Pound To Fall Lower Versus Euro After Weak Construction Data in the UK?

03.10.17
4 minute read
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Weak manufacturing data in the UK kept the pound out of favour among traders on Monday. Meanwhile, euro investors continued to mull over the consequences of the vote for independence in Catalonia. The pound euro exchange rate dropped 0.1% across the session, hitting a low for sterling of €1.1314.

What do these figures mean?

When measuring the value of a pair of currencies, one set equals 1 unit and the other shows the current equivalent. As the market moves, the amount will vary from minute to minute.

For example, it could be written: 1 GBP = 1.13990 EUR

Here, £1 is equivalent to approximately €1.14. This specifically measures the pound’s worth against the euro. If the euro amount increases in this pairing, it’s positive for the pound.

Or, if you were looking at it the other way around: 1 EUR = 0.87271 GBP

In this example, €1 is equivalent to approximately £0.87. This measures the euro’s worth versus the British pound. If the sterling number gets larger, it’s good news for the euro.

The demand for the pound fell in the previous session as recently released data pointed to a weakening UK economy. Manufacturing activity in the UK slowed in September to 55.9, down from 56.9 in August and weaker than the figure that analysts had anticipated. Although any figure above 50 indicates an expansion in manufacturing activity, the data points to a continued slowdown in momentum for the economy and is in contrast to the hopes that the sector would have received a boost from the weakened pound. Economists had assumed that a weaker pound would boost demand from abroad, thanks to more competitively priced products. However, instead, manufacturers are finding that any increase in exports is being offset by an increase in production costs. After the weak GDP reading on Friday, yesterday’s weak manufacturing data is doing little to encourage traders to invest in the pound.

Why does poor economic data drag on a country’s currency?
Slowing economic indicators point to a slowing economy. Weak economies have weaker currencies because institutions look to reduce investments in countries where growth prospects are low and then transfer money to countries with higher growth prospects. These institutions sell out of their investment and the local currency, thus increasing supply of the currency and pushing down the money’s worth. So, when a country or region has poor economic news, the value of the currency tends to fall.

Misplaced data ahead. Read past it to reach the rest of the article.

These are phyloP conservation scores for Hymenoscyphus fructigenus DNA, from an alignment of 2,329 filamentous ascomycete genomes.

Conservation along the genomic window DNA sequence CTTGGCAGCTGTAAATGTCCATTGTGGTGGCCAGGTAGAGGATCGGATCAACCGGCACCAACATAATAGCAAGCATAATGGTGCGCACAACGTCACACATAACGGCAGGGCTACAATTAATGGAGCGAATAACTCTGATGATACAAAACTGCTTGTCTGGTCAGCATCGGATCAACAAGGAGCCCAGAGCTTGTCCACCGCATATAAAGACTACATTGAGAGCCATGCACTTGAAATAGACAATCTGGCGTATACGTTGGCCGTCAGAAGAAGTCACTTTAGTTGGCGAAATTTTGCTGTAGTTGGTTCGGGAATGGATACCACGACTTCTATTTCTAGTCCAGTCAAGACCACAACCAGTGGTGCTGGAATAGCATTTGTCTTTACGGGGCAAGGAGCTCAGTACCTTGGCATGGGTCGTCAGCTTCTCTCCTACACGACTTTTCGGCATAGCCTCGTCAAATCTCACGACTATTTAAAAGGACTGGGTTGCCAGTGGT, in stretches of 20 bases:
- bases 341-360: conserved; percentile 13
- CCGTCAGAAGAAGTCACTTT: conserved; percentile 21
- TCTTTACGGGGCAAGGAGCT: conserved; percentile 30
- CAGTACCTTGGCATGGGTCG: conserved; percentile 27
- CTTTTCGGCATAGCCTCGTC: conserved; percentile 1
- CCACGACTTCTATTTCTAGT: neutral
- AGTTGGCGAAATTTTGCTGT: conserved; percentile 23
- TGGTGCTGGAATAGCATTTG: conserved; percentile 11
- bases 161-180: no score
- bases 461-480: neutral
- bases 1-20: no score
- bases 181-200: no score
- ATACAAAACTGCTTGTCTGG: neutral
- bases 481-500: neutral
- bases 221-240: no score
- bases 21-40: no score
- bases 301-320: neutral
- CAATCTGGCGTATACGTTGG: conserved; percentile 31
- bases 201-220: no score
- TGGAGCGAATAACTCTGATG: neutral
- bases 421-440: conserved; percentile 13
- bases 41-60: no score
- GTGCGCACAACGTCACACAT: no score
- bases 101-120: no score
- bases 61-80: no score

Today, the UK construction sector activity data will be reported. The construction sector has suffered heavily since Brexit, with August’s figure hitting a one year low. Should UK construction activity fall again in September, the pound could take another step lower versus the euro.

Euro lower in fallout of Catalan vote

The euro was trading lower against all its major peers except the pound. Investors continue to deal with the unfolding political situation in Spain and, as a result, the euro has been out of favour. After 90% of the 2.2 million ballots cast were in favour of independence, the Catalan president Carles Puigdemont said that Catalonia now has the right to separate from Spain. He is calling on the European Union to mediate a split despite the vote being classified as illegal and unconstitutional by the Spanish government.

The EU is viewing this as an internal matter, and so far the euro has been relatively measured in its response to this political turmoil. Of course, the demand for the euro is lower, but it certainly hasn’t fallen off a cliff. For the time being, investors are waiting to see how the situation develops. If the political wrangling continues and there is little sign of an agreement, then it could start to weigh more heavily on the value of the euro.

How does political risk have impact on a currency?
Political risk drags on the confidence of consumers and businesses alike, which means both corporations and regular households are then less inclined to spend money. The drop in spending, in turn, slows the economy. Foreign investors prefer to invest their money in politically stable countries as well as those with strong economies. Signs that a country is politically or economically less stable will result in foreign investors pulling their money out of the country. This means selling out of the local currency, which then increases its supply and, in turn, devalues the money.
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